BEIRUT (Reuters) - A Syrian rebel commander in the south vowed to wage guerrilla war against the Lebanese group Hezbollah and Syrian government forces which have launched a major offensive against insurgents in the sensitive border region near Israel and Jordan.
The offensive that got under way this week is focussed in an area south of Damascus that is the last notable foothold of the mainstream armed opposition to President Bashar al-Assad, who has consolidated control over much of western Syria.
The Syrian Observatory for Human Rights, which tracks the war, says the push is being spearheaded by Hezbollah, and that government forces and allied militia have made significant progress.
The Syrian army said on Wednesday that territory including four hills and three towns had been secured from insurgents it identified as members of the al Qaeda-linked Nusra Front.
The mainstream rebels known collectively as the Southern Front are dismissive of Nusra's role in the area. The battle -- the most serious effort to date by the state to take back the south -- was mostly brought to a halt on Thursday by snow.
"The battle could be lengthy. It will be hit and run -- this is the system we are going to use in battle," said Abu Osama al-Jolani, a senior commander in the southern rebel alliance.
"We are not a state army defending borders ... we operate a system of guerrilla warfare. As far as we are concerned, land is not important," he added, speaking to Reuters via the Internet from an area near the Syrian-Jordanian border.
Jolani, who held the rank of major when he defected from the Syrian army in 2011, said the attacking forces had sustained heavy losses and their gains were insignificant. He is now deputy commander of the "First Army", formed from three smaller rebel groups in January.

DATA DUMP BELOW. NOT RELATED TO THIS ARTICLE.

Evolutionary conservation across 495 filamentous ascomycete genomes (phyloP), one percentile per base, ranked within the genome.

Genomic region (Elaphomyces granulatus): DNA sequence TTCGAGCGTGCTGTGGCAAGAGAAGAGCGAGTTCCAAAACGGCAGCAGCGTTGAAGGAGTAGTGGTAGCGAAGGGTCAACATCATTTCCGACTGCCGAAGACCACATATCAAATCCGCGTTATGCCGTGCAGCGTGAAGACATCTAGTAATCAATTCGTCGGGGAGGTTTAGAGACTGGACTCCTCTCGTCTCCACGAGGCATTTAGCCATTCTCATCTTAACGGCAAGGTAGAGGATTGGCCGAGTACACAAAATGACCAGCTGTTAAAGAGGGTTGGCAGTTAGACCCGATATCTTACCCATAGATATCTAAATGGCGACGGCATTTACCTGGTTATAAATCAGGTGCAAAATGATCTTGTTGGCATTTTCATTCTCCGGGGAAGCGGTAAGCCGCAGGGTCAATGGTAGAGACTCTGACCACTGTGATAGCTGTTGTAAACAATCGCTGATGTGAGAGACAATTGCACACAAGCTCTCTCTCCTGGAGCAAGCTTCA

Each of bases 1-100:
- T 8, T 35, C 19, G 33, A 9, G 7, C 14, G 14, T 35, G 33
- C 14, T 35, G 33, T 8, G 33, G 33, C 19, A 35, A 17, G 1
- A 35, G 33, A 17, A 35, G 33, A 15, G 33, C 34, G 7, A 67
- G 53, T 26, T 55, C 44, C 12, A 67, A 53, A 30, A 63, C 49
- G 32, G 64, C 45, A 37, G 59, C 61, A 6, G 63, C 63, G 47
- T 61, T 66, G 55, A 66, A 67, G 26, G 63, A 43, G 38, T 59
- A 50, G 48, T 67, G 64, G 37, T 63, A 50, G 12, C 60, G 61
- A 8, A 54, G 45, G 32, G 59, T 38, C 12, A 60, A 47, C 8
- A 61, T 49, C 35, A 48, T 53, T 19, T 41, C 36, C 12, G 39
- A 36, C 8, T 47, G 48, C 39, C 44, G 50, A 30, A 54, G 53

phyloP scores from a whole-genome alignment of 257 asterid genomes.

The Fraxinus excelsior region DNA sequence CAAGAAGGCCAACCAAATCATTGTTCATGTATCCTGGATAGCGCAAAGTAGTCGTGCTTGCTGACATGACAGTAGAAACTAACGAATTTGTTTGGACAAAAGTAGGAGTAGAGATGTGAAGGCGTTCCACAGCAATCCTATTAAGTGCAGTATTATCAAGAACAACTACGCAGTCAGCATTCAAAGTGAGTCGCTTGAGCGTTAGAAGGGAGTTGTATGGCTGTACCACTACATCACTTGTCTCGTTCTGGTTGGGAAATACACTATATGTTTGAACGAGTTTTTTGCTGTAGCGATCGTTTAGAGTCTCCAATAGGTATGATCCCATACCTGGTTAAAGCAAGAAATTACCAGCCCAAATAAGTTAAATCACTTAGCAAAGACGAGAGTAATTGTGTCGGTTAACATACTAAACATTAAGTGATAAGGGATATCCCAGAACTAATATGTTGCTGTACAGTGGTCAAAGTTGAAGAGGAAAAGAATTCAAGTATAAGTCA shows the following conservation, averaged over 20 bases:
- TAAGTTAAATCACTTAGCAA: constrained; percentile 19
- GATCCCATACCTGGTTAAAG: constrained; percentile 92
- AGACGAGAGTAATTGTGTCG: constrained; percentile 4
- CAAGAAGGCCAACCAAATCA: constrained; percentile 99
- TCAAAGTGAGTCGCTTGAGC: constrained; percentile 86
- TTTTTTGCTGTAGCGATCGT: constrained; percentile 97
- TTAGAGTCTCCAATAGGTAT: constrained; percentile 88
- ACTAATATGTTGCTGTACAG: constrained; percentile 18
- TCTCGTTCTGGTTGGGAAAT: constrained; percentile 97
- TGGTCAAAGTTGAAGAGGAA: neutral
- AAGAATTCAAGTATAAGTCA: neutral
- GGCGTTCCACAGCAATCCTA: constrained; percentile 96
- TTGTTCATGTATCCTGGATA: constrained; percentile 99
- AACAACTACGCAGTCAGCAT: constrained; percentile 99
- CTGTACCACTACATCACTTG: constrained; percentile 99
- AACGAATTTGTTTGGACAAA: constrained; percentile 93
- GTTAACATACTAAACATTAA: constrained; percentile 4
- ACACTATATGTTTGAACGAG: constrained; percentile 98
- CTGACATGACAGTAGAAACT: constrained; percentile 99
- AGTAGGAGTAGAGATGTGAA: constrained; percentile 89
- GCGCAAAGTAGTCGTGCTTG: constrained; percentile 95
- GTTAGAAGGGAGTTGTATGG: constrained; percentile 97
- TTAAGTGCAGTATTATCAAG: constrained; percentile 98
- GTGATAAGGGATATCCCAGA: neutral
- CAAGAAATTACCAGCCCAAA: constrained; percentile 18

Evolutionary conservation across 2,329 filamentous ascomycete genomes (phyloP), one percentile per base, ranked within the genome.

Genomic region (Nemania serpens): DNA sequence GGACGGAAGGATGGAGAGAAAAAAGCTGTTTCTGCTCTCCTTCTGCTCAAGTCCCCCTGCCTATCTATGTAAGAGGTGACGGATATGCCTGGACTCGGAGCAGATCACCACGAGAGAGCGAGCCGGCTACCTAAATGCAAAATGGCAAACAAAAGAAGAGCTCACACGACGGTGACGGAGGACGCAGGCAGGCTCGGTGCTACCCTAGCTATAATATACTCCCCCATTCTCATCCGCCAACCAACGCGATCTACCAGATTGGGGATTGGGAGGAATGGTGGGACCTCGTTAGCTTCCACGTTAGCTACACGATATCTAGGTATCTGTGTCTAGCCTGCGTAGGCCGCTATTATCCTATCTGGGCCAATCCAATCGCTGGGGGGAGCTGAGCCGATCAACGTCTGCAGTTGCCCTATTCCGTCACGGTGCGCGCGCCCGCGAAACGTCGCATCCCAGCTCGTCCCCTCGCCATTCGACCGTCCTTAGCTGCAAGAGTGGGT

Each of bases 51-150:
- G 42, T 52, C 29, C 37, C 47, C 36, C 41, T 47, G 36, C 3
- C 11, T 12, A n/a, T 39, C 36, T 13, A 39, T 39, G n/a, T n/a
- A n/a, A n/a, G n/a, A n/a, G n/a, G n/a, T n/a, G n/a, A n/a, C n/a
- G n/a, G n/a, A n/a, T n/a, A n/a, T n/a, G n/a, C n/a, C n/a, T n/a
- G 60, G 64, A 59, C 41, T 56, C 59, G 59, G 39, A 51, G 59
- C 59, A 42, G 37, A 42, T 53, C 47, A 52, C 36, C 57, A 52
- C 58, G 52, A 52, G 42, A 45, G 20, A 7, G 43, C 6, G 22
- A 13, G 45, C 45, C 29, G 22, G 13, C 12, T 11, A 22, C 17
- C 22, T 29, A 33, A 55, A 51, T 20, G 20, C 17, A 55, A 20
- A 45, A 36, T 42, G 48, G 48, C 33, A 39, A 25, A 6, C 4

Rami Abdulrahman, who runs the Observatory, said four days of fighting had killed 19 combatants on the government side and 48 on the opposition side. He said the advances by Hezbollah and the government should not be underestimated.
The Syrian defence minister visited the frontline on Thursday, Hezbollah's al-Manar TV station reported.
The Southern Front rebel alliance includes groups that have received support from foreign states opposed to Assad. The support has included what the rebels describe as small amounts of military aid, including some U.S.-made anti-tank missiles.
With much of the north and east held by jihadist groups including the powerful Islamic State, the southern rebels see themselves as the last bastion of the revolt against Assad that erupted in 2011 before descending into civil war.
The opposition complains that while the Syrian government has received vital military support from Assad's allies, including Hezbollah and Iran, Arab and Western states that want to see Assad gone have failed to do the same.
A Lebanese columnist close to Hezbollah wrote on Wednesday that the decision to launch the southern offensive had been taken several weeks ago at the highest levels of the "Resistance Axis" - a reference to Syria, Iran and Hezbollah.
The battle is being waged a short distance from the Israeli frontier on the Golan Heights, a sensitive area at the intersection of Syria, Lebanon and Israel.
An Israeli official briefed on intelligence said the current offensive "involves Hezbollah more heavily than in previous operations". "There are hundreds of their fighters involved," said the official, speaking on condition of anonymity.
Jolani said the Syrian army was playing no role in the battle. "This is a very important test for the Southern Front," he said. "We ask all the states of the world to help the Syrian people and to help us the way Iran and Russia help the regime."
Additional reporting by Dan Williams in Jerusalem; Writing by Tom Perry; Editing by Andrew Heavens